When our oldest son became a senior, the school system graciously held college preparation meetings for his entire Senior class.
They were a year too late.
Your senior year of high school is NOT the time to start planning for college. Believe it or not, your student's junior year will be your most important year for college preparation.
APPLICATIONS: Most college applications are due by January 1 of a student's senior year. That means you need to start sending away for them now, or picking them up at your school's counseling office. These are tedious and take a lot of time to fill out.
GRADES: Each application requires the student show his/her cumulative GPA up to that point. Sadly, too many high school students plan to get 'serious' with their grades during their senior year so they look good on their applications but that will be a year too late. When seniors apply for college they are only part-way through their final year of high school. Their 'serious' grades won't show yet. That makes the most important years in your student's GPA quest his sophomore and junior years! Make sure they understand that now!
TESTS: Most colleges require that applying students take an ACT or SAT test and submit their scores. Start in your junior year to take these tests. They cost around $40 each, but can provide your student with financial rewards if the scores are high enough. Furthermore, you can retake the test as often as you like and most repeat test-takers raise their final score. By starting early, you can increase your scores and possible scholarship monies.
FINANCIAL AID: Will you need to pay for school through scholarships, grants, loans or a combination of ways?
GRANTS and LOANS: Fill out and submit your FAFSA forms toward the end of your student's junior year. Why so early? Because once you have it filled out you will see what you qualify for and what you lack and still have enough time to change your path if needed. When my son filled out his FAFSA in the fall of his senior year he discovered he missed qualifying for the academic intensity grant by one class...a class he could have added to his senior schedule if he'd known about it as a junior!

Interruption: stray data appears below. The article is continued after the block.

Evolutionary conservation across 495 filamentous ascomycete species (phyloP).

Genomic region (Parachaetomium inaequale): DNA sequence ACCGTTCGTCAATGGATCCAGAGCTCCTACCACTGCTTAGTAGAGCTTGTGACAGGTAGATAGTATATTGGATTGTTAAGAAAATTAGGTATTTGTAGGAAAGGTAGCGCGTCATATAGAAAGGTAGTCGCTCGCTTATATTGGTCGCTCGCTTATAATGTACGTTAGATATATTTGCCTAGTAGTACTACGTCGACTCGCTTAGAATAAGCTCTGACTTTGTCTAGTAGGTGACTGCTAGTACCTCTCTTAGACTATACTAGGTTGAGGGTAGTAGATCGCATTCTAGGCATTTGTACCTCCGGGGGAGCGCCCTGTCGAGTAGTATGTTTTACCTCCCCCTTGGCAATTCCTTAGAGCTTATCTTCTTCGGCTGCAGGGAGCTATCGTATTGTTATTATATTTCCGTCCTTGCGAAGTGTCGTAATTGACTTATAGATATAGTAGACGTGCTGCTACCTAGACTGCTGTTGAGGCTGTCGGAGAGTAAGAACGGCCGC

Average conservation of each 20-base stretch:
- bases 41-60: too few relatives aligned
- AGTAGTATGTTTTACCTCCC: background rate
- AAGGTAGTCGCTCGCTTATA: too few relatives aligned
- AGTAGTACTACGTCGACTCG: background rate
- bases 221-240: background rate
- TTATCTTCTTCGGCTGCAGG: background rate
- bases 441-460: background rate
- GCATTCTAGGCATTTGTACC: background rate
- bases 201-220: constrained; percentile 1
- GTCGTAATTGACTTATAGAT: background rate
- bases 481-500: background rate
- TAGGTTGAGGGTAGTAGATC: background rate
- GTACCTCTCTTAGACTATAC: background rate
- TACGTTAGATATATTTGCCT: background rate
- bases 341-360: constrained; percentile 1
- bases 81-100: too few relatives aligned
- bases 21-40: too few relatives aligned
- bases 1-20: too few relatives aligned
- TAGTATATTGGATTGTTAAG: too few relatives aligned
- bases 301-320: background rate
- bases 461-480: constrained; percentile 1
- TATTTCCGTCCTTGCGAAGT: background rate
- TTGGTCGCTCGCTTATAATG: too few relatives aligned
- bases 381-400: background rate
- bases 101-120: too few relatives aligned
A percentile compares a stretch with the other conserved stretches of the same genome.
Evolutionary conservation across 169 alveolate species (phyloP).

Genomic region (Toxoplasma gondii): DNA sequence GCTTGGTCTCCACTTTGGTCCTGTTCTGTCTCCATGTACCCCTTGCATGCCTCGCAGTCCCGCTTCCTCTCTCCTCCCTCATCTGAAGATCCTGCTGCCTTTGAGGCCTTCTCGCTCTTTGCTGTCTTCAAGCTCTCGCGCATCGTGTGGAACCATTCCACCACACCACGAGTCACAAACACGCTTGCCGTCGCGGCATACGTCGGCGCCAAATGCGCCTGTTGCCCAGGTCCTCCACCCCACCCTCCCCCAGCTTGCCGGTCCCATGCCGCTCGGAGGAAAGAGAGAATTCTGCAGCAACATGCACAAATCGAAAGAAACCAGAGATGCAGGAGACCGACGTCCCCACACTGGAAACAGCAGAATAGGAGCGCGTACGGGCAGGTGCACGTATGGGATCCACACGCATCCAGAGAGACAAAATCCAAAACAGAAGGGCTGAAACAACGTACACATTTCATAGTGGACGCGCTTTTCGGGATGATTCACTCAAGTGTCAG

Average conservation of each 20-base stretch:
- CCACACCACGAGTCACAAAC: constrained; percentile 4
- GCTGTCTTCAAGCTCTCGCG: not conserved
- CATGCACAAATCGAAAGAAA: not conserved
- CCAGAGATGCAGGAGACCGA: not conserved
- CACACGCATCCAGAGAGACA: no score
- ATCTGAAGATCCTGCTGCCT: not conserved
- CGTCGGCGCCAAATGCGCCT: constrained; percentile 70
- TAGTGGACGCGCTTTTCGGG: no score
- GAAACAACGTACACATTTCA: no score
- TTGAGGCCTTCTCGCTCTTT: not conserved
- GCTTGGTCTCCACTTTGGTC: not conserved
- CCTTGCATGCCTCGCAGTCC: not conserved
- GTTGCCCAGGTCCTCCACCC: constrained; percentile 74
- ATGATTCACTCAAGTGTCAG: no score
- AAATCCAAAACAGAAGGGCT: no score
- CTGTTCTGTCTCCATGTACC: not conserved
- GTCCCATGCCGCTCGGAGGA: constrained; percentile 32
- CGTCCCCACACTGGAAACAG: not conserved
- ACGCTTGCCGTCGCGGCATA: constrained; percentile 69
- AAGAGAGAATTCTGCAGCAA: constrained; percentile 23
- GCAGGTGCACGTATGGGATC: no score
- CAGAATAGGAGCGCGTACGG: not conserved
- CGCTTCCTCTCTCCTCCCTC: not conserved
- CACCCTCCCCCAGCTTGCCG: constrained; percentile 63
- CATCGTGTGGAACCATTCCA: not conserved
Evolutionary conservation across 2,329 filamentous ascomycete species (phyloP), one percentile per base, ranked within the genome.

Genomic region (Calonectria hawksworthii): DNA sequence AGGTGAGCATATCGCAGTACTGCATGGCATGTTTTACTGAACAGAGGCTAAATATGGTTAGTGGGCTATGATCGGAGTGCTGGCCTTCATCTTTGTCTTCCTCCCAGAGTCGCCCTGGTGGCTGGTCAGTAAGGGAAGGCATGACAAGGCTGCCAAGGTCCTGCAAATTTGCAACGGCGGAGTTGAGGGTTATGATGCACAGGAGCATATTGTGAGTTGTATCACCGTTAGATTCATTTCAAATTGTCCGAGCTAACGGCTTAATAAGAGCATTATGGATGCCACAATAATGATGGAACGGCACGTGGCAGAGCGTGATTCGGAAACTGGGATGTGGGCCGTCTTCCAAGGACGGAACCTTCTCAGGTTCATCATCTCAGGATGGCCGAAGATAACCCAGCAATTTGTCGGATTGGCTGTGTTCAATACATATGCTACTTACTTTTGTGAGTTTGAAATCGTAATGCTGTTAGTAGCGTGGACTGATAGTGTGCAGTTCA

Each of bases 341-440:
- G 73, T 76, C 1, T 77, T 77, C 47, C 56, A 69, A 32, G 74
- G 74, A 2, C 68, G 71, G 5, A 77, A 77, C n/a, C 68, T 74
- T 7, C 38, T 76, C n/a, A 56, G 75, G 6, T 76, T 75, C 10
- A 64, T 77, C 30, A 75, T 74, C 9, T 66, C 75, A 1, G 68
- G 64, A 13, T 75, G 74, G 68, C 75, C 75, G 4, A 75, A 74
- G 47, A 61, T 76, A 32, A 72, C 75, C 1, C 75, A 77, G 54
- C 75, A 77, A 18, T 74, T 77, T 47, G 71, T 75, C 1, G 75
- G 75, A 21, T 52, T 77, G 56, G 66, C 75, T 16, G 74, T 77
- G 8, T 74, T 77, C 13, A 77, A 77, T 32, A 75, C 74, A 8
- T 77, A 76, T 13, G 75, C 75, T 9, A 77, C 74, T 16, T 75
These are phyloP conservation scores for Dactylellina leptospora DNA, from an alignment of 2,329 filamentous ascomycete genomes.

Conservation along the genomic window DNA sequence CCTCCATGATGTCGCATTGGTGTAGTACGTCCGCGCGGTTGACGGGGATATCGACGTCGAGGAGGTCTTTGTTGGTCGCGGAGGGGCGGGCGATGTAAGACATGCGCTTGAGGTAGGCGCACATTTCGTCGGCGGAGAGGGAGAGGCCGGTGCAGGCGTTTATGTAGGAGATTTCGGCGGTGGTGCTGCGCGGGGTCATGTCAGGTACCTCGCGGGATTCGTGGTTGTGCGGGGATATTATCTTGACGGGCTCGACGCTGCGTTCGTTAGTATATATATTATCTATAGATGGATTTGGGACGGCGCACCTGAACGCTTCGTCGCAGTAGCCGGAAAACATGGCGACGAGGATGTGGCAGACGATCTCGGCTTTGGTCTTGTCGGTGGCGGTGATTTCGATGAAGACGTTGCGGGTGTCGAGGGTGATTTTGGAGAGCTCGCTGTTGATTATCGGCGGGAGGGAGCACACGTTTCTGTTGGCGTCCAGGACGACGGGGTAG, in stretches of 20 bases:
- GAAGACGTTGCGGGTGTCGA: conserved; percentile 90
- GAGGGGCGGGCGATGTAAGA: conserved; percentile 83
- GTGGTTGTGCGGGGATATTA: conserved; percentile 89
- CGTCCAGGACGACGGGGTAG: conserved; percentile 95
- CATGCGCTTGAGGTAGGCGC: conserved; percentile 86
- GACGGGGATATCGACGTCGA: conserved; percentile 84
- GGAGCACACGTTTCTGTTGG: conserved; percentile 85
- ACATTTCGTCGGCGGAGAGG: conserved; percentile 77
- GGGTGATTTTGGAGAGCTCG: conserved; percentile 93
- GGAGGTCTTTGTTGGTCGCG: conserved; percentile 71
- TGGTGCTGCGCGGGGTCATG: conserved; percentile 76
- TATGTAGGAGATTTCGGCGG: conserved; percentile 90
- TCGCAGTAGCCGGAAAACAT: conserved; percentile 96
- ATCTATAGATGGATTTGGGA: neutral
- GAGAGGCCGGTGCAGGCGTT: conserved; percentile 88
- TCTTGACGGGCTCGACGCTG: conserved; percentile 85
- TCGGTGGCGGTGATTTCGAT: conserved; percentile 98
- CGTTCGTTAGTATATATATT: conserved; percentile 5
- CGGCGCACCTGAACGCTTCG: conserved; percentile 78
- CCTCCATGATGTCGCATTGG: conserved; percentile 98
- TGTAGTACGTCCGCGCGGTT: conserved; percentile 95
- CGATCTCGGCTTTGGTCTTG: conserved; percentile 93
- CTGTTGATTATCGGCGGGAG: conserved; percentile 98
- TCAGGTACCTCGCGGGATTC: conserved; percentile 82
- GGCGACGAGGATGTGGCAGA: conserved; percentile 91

SCHOLARSHIPS: If your student will need scholarship money, encourage them to get invovled in community services now. Have them volunteer with Big Brothers/Big Sisters. Work as a school tutor, serve at a local animal shelter. There are plenty of ways to serve that will fit any student's interests and abilities. If your student likes a sport, encouarge him or her to volunteer as a coach or assistant. Let them serve in those areas they enjoy. Scholarship review commities look for volunteerism and the longer your student has been involved in serving others, the better it will look on an application.
The hardest part about applying for scholarships is FINDING them. With our oldest son entering his senior year we hounded our high school counselor for scholarship information. She didn't have much. We searched the Web and pulled up only a handful of ideas. Then, on scholarship awards night I sat horrified as students from his class were given tens of thousands of dollars in scholarship funds. Many walked away with enough award money to fully fund their college career. True, many scholarships are small ($500 is common) but multiple small scholarships add up very quickly.
When your student enters their sophomore or junior year, start attending scholarship awards night at area high schools. (These usually take place the last month of school.) Go with a notebook and pencil and write down the names of all the scholarships available, then start contacting those businesses and institutions for applications. This will also give you time to meet any of their special requirements.
DEADLINES: Start watching for deadlines your junior year and mark them down. That way you won't be surprised as a senior to find out the deadline to apply for housing was over Christmas break while your student was relaxing with friends. You will know. Write down the deadlines in next year's calendar or make a memo to yourself for a year from now in your planner.
FEES: Also during your junior year, write down any fee amounts and their due dates for the colleges of your choice. Though the actual fees and dates will have changed by the time your student enters his senior year, you will still have a rough estimate of what is due when. Also be aware that many grant, loan and scholarship funds will not be released until the first day of class. Fees for housing and cafeteria costs will often be required in a series of payments, months ahead of schedule so they are paid in full by the time school begins. (Many colleges offer financial aid for housing to qualifying students so check this out early and apply for it, if needed.) Preparing your junior year to meet those needs, helps reduce the financial stress and allows your student time to earn the money, if needed.
These are just some ideas to help you send your student away to a successful year of college. If you have more, let me know and we'll add them!